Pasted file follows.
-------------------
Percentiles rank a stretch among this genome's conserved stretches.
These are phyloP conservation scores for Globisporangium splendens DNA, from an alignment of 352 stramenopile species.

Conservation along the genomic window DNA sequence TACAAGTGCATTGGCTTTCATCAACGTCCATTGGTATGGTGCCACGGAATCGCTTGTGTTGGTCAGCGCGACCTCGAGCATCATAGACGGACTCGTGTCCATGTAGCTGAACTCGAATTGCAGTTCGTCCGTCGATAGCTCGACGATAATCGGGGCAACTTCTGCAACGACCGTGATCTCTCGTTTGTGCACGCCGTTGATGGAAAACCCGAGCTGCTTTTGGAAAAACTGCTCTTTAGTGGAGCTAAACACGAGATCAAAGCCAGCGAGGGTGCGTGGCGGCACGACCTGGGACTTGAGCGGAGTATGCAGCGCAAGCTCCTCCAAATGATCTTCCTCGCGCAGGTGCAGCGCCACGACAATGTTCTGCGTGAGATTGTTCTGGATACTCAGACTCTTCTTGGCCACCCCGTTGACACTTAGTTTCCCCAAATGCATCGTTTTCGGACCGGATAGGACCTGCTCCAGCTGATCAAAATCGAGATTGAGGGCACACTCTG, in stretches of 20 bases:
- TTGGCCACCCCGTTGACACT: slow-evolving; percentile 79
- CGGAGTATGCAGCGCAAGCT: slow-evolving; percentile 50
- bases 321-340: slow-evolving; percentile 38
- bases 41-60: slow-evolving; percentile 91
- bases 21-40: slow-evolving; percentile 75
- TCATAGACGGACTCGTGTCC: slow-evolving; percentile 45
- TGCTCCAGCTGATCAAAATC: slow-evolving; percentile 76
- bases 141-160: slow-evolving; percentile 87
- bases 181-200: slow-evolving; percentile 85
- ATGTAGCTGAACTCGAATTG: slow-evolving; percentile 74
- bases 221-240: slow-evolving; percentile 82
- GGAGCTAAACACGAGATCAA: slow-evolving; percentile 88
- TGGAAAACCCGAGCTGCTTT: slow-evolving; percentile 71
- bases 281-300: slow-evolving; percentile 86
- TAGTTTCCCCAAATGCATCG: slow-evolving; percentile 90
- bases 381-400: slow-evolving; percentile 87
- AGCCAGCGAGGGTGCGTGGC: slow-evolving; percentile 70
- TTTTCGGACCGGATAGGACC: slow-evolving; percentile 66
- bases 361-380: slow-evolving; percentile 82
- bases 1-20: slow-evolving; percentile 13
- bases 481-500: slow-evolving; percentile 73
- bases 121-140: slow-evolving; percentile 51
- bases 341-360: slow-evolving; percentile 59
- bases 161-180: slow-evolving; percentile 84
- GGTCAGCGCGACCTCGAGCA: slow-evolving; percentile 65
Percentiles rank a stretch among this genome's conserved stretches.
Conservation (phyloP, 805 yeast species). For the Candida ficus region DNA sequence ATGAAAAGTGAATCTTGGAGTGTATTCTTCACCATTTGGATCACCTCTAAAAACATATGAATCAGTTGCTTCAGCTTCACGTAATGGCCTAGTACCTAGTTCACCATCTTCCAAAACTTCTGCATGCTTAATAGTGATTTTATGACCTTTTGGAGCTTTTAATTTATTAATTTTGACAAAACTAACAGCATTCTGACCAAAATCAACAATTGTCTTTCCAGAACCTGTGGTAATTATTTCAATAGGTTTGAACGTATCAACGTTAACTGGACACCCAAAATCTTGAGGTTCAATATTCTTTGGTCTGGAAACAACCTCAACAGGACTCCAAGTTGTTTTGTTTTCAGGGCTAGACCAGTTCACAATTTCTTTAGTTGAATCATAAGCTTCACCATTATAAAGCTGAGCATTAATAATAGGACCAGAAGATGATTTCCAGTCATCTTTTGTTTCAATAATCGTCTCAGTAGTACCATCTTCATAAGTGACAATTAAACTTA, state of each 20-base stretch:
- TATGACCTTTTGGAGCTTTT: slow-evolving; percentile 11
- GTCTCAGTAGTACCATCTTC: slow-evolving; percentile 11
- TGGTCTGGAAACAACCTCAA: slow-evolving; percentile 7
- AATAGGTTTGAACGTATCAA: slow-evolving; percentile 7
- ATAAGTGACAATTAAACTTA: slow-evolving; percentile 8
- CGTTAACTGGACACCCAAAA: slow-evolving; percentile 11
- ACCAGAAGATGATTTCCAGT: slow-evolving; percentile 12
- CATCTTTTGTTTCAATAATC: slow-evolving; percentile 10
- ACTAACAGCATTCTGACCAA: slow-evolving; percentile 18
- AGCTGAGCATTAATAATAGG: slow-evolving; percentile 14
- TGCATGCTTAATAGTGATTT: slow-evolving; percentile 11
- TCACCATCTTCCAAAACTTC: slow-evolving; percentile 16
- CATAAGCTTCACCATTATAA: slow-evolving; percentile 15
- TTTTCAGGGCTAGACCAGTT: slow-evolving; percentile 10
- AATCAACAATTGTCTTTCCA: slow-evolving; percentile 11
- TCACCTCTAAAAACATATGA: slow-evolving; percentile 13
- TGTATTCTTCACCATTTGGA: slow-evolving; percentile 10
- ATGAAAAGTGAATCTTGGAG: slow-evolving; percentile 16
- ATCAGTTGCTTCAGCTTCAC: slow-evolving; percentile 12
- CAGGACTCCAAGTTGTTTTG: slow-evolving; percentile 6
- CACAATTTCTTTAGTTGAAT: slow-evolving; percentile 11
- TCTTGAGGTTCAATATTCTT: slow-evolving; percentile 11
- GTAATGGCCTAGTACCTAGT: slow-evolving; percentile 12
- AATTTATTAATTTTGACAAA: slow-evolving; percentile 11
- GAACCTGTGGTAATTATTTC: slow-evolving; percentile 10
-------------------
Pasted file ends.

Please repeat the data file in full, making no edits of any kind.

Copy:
Percentiles rank a stretch among this genome's conserved stretches.
These are phyloP conservation scores for Globisporangium splendens DNA, from an alignment of 352 stramenopile species.

Conservation along the genomic window DNA sequence TACAAGTGCATTGGCTTTCATCAACGTCCATTGGTATGGTGCCACGGAATCGCTTGTGTTGGTCAGCGCGACCTCGAGCATCATAGACGGACTCGTGTCCATGTAGCTGAACTCGAATTGCAGTTCGTCCGTCGATAGCTCGACGATAATCGGGGCAACTTCTGCAACGACCGTGATCTCTCGTTTGTGCACGCCGTTGATGGAAAACCCGAGCTGCTTTTGGAAAAACTGCTCTTTAGTGGAGCTAAACACGAGATCAAAGCCAGCGAGGGTGCGTGGCGGCACGACCTGGGACTTGAGCGGAGTATGCAGCGCAAGCTCCTCCAAATGATCTTCCTCGCGCAGGTGCAGCGCCACGACAATGTTCTGCGTGAGATTGTTCTGGATACTCAGACTCTTCTTGGCCACCCCGTTGACACTTAGTTTCCCCAAATGCATCGTTTTCGGACCGGATAGGACCTGCTCCAGCTGATCAAAATCGAGATTGAGGGCACACTCTG, in stretches of 20 bases:
- TTGGCCACCCCGTTGACACT: slow-evolving; percentile 79
- CGGAGTATGCAGCGCAAGCT: slow-evolving; percentile 50
- bases 321-340: slow-evolving; percentile 38
- bases 41-60: slow-evolving; percentile 91
- bases 21-40: slow-evolving; percentile 75
- TCATAGACGGACTCGTGTCC: slow-evolving; percentile 45
- TGCTCCAGCTGATCAAAATC: slow-evolving; percentile 76
- bases 141-160: slow-evolving; percentile 87
- bases 181-200: slow-evolving; percentile 85
- ATGTAGCTGAACTCGAATTG: slow-evolving; percentile 74
- bases 221-240: slow-evolving; percentile 82
- GGAGCTAAACACGAGATCAA: slow-evolving; percentile 88
- TGGAAAACCCGAGCTGCTTT: slow-evolving; percentile 71
- bases 281-300: slow-evolving; percentile 86
- TAGTTTCCCCAAATGCATCG: slow-evolving; percentile 90
- bases 381-400: slow-evolving; percentile 87
- AGCCAGCGAGGGTGCGTGGC: slow-evolving; percentile 70
- TTTTCGGACCGGATAGGACC: slow-evolving; percentile 66
- bases 361-380: slow-evolving; percentile 82
- bases 1-20: slow-evolving; percentile 13
- bases 481-500: slow-evolving; percentile 73
- bases 121-140: slow-evolving; percentile 51
- bases 341-360: slow-evolving; percentile 59
- bases 161-180: slow-evolving; percentile 84
- GGTCAGCGCGACCTCGAGCA: slow-evolving; percentile 65
Percentiles rank a stretch among this genome's conserved stretches.
Conservation (phyloP, 805 yeast species). For the Candida ficus region DNA sequence ATGAAAAGTGAATCTTGGAGTGTATTCTTCACCATTTGGATCACCTCTAAAAACATATGAATCAGTTGCTTCAGCTTCACGTAATGGCCTAGTACCTAGTTCACCATCTTCCAAAACTTCTGCATGCTTAATAGTGATTTTATGACCTTTTGGAGCTTTTAATTTATTAATTTTGACAAAACTAACAGCATTCTGACCAAAATCAACAATTGTCTTTCCAGAACCTGTGGTAATTATTTCAATAGGTTTGAACGTATCAACGTTAACTGGACACCCAAAATCTTGAGGTTCAATATTCTTTGGTCTGGAAACAACCTCAACAGGACTCCAAGTTGTTTTGTTTTCAGGGCTAGACCAGTTCACAATTTCTTTAGTTGAATCATAAGCTTCACCATTATAAAGCTGAGCATTAATAATAGGACCAGAAGATGATTTCCAGTCATCTTTTGTTTCAATAATCGTCTCAGTAGTACCATCTTCATAAGTGACAATTAAACTTA, state of each 20-base stretch:
- TATGACCTTTTGGAGCTTTT: slow-evolving; percentile 11
- GTCTCAGTAGTACCATCTTC: slow-evolving; percentile 11
- TGGTCTGGAAACAACCTCAA: slow-evolving; percentile 7
- AATAGGTTTGAACGTATCAA: slow-evolving; percentile 7
- ATAAGTGACAATTAAACTTA: slow-evolving; percentile 8
- CGTTAACTGGACACCCAAAA: slow-evolving; percentile 11
- ACCAGAAGATGATTTCCAGT: slow-evolving; percentile 12
- CATCTTTTGTTTCAATAATC: slow-evolving; percentile 10
- ACTAACAGCATTCTGACCAA: slow-evolving; percentile 18
- AGCTGAGCATTAATAATAGG: slow-evolving; percentile 14
- TGCATGCTTAATAGTGATTT: slow-evolving; percentile 11
- TCACCATCTTCCAAAACTTC: slow-evolving; percentile 16
- CATAAGCTTCACCATTATAA: slow-evolving; percentile 15
- TTTTCAGGGCTAGACCAGTT: slow-evolving; percentile 10
- AATCAACAATTGTCTTTCCA: slow-evolving; percentile 11
- TCACCTCTAAAAACATATGA: slow-evolving; percentile 13
- TGTATTCTTCACCATTTGGA: slow-evolving; percentile 10
- ATGAAAAGTGAATCTTGGAG: slow-evolving; percentile 16
- ATCAGTTGCTTCAGCTTCAC: slow-evolving; percentile 12
- CAGGACTCCAAGTTGTTTTG: slow-evolving; percentile 6
- CACAATTTCTTTAGTTGAAT: slow-evolving; percentile 11
- TCTTGAGGTTCAATATTCTT: slow-evolving; percentile 11
- GTAATGGCCTAGTACCTAGT: slow-evolving; percentile 12
- AATTTATTAATTTTGACAAA: slow-evolving; percentile 11
- GAACCTGTGGTAATTATTTC: slow-evolving; percentile 10